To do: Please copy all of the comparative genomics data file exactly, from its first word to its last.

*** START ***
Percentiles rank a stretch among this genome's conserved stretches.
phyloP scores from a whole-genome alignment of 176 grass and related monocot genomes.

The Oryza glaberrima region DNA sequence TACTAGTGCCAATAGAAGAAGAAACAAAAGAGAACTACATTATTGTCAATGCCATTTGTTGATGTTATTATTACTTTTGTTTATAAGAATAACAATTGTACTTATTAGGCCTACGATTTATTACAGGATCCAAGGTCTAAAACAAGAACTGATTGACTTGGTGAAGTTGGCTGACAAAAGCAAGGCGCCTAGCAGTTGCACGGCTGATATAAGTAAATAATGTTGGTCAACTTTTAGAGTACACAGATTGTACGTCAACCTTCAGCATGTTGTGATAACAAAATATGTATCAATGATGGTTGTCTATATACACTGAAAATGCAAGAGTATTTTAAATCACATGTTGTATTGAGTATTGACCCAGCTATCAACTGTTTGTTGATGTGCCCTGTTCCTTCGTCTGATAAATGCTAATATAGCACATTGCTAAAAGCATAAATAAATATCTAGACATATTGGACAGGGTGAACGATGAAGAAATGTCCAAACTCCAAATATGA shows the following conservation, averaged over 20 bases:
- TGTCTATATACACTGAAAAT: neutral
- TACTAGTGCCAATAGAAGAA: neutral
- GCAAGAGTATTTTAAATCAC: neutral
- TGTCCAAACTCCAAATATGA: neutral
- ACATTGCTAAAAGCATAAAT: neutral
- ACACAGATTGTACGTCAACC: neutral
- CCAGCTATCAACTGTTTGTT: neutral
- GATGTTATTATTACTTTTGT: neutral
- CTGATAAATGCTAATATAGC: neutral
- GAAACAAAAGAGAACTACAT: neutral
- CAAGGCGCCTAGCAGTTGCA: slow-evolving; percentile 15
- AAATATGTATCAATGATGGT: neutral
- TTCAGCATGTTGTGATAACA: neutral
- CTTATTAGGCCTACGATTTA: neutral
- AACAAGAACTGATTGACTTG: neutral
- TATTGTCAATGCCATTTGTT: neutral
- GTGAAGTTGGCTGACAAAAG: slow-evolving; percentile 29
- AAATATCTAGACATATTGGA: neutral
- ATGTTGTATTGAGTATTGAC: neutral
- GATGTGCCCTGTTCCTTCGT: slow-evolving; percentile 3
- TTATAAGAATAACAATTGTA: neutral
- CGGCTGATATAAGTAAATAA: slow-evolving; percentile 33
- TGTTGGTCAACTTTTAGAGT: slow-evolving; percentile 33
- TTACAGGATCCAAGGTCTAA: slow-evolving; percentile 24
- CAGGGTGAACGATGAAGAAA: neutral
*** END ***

Percentiles rank a stretch among this genome's conserved stretches.
phyloP scores from a whole-genome alignment of 176 grass and related monocot genomes.

The Oryza glaberrima region DNA sequence TACTAGTGCCAATAGAAGAAGAAACAAAAGAGAACTACATTATTGTCAATGCCATTTGTTGATGTTATTATTACTTTTGTTTATAAGAATAACAATTGTACTTATTAGGCCTACGATTTATTACAGGATCCAAGGTCTAAAACAAGAACTGATTGACTTGGTGAAGTTGGCTGACAAAAGCAAGGCGCCTAGCAGTTGCACGGCTGATATAAGTAAATAATGTTGGTCAACTTTTAGAGTACACAGATTGTACGTCAACCTTCAGCATGTTGTGATAACAAAATATGTATCAATGATGGTTGTCTATATACACTGAAAATGCAAGAGTATTTTAAATCACATGTTGTATTGAGTATTGACCCAGCTATCAACTGTTTGTTGATGTGCCCTGTTCCTTCGTCTGATAAATGCTAATATAGCACATTGCTAAAAGCATAAATAAATATCTAGACATATTGGACAGGGTGAACGATGAAGAAATGTCCAAACTCCAAATATGA shows the following conservation, averaged over 20 bases:
- TGTCTATATACACTGAAAAT: neutral
- TACTAGTGCCAATAGAAGAA: neutral
- GCAAGAGTATTTTAAATCAC: neutral
- TGTCCAAACTCCAAATATGA: neutral
- ACATTGCTAAAAGCATAAAT: neutral
- ACACAGATTGTACGTCAACC: neutral
- CCAGCTATCAACTGTTTGTT: neutral
- GATGTTATTATTACTTTTGT: neutral
- CTGATAAATGCTAATATAGC: neutral
- GAAACAAAAGAGAACTACAT: neutral
- CAAGGCGCCTAGCAGTTGCA: slow-evolving; percentile 15
- AAATATGTATCAATGATGGT: neutral
- TTCAGCATGTTGTGATAACA: neutral
- CTTATTAGGCCTACGATTTA: neutral
- AACAAGAACTGATTGACTTG: neutral
- TATTGTCAATGCCATTTGTT: neutral
- GTGAAGTTGGCTGACAAAAG: slow-evolving; percentile 29
- AAATATCTAGACATATTGGA: neutral
- ATGTTGTATTGAGTATTGAC: neutral
- GATGTGCCCTGTTCCTTCGT: slow-evolving; percentile 3
- TTATAAGAATAACAATTGTA: neutral
- CGGCTGATATAAGTAAATAA: slow-evolving; percentile 33
- TGTTGGTCAACTTTTAGAGT: slow-evolving; percentile 33
- TTACAGGATCCAAGGTCTAA: slow-evolving; percentile 24
- CAGGGTGAACGATGAAGAAA: neutral